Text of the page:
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Let’s talk about machine learning now. Machine Learning (ML) is considered a sub-set of AI. You can even say that ML is an implementation of AI. So whenever you think AI, you can think of applying ML there. As the name makes it pretty clear, ML is used in situations where we want the machine to learn from the huge amounts of data we give it, and then apply that knowledge on new pieces of data that streams into the system. But how does a machine learn, you might ask.
There are different ways of making a machine learn. Different methods of machine learning are supervised learning, non-supervised learning, semi-supervised learning, and reinforced machine learning. In some of these methods, a user tells the machine what are the features or independent variables (input) and which is the dependent variable (output). So the machine learns the relationship between the independent and dependent variables present in the data that is provided to the machine. This data which is provided is called the training set. And once the learning phase or the training is complete, the machine, or the ML model, is tested on a piece of data which the model has not encountered before. This new dataset is called the test dataset. There are different ways in which you can split your existing dataset between the training and the test dataset. Once the model is mature enough to give reliable and high accuracy results, the model will be deployed to a production setup where it will be used against absolutely new datasets for problems such as predictions or classification.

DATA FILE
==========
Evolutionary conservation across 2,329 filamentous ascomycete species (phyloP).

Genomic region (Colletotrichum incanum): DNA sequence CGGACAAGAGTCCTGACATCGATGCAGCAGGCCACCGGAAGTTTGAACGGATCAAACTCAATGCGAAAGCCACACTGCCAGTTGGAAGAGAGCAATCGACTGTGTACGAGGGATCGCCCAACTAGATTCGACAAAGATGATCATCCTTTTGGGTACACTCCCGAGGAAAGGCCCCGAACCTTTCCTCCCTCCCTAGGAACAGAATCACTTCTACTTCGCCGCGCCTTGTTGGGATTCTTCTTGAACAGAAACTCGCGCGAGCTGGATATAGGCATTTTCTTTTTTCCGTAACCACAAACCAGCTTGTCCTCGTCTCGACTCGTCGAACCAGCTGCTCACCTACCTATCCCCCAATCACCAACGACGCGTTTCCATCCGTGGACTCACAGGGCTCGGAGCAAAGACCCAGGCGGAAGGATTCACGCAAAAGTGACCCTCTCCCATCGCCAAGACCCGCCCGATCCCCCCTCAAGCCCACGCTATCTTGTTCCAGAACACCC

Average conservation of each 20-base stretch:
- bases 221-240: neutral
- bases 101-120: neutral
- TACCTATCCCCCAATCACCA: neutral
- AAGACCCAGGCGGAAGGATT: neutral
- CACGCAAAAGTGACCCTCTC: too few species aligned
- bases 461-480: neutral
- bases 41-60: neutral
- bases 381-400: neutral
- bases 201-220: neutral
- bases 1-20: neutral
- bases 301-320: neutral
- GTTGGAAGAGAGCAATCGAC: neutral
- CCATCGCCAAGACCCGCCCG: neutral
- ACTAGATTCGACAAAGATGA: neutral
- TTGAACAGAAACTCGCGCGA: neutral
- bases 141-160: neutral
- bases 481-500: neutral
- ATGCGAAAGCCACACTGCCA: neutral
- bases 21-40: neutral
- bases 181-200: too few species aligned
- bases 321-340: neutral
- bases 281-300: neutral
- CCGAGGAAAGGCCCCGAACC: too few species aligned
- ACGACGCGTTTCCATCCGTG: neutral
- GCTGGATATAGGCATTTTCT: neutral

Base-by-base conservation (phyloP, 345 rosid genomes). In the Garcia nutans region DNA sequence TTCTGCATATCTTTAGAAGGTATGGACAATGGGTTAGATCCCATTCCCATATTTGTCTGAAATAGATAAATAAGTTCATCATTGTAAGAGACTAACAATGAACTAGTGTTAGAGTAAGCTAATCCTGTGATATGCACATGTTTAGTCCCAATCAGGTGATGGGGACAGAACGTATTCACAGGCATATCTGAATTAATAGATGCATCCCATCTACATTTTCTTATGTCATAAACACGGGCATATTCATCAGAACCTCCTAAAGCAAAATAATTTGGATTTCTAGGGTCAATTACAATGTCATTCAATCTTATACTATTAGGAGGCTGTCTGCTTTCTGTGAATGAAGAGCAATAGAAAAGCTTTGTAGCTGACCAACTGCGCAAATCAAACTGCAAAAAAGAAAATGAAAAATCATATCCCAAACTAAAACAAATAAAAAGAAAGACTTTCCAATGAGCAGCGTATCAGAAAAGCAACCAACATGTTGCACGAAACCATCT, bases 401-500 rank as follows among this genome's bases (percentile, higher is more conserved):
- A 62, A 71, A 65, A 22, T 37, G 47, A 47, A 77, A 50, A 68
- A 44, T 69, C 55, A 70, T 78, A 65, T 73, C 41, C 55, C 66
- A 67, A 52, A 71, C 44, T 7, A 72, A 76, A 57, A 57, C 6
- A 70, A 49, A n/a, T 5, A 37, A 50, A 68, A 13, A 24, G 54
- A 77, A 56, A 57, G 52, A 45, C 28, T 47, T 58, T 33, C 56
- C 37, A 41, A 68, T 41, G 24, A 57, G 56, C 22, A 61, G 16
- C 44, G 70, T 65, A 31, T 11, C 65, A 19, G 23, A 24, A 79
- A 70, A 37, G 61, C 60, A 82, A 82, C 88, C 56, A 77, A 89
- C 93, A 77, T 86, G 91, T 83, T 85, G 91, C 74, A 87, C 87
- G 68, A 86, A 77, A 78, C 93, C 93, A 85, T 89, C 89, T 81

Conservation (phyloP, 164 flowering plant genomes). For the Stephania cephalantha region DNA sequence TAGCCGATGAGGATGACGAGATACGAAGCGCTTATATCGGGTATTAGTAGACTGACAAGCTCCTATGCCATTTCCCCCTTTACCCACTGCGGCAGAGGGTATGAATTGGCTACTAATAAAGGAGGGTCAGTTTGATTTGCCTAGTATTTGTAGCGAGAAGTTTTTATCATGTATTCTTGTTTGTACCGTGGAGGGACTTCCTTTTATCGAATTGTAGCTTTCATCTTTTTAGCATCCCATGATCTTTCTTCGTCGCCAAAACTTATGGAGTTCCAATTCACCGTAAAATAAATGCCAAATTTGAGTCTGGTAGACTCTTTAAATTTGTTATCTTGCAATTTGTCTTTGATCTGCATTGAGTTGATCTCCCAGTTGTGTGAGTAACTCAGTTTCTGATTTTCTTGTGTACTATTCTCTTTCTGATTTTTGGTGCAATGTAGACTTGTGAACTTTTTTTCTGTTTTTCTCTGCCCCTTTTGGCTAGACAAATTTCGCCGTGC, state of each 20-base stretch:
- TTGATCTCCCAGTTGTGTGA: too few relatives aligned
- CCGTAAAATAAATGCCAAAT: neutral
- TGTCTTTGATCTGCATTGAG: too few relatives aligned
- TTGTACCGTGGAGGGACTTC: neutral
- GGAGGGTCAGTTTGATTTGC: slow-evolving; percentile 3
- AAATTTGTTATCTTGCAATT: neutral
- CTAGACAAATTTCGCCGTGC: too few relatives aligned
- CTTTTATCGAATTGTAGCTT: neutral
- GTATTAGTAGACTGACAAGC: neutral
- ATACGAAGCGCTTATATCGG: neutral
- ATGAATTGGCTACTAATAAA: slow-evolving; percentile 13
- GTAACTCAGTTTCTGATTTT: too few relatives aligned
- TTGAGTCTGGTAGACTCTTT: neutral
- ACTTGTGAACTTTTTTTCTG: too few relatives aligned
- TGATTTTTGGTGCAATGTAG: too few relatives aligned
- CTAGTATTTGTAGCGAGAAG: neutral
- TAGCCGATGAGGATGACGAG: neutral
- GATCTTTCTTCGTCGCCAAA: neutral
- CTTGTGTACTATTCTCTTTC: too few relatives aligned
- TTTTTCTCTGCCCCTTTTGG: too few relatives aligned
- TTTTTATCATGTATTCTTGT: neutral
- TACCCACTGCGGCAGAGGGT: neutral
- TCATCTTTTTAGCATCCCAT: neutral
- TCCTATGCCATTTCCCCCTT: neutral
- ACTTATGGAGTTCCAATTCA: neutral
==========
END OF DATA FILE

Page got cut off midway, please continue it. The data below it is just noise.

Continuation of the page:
There are various algorithms in ML which could be used for prediction problems, classification problems, regression problems, and more. You might have heard of algorithms such as simple linear regression, polynomial regression, support vector regression, decision tree regression, random forest regression, K-nearest neighbours, and the like. These are some of the common regression and clustering algorithms used in ML. There are many more as well. And there are a lot of data preparation or pre-processing steps you need to take care of even before training your model. But ML libraries such as SciKit Learn have evolved so much that even an app developer without any background in mathematics or statistics, or even a formal AI education, can start using these libraries to build, train, test, deploy, and use ML models in the real world. But it always helps to know how these algorithms work, so that you can make informed decisions when you are to select an algorithm for your problem statement. With this knowledge of ML, let’s talk a bit about deep learning now.
Machine Learning modeling starts with the data exist and typical components are as follows :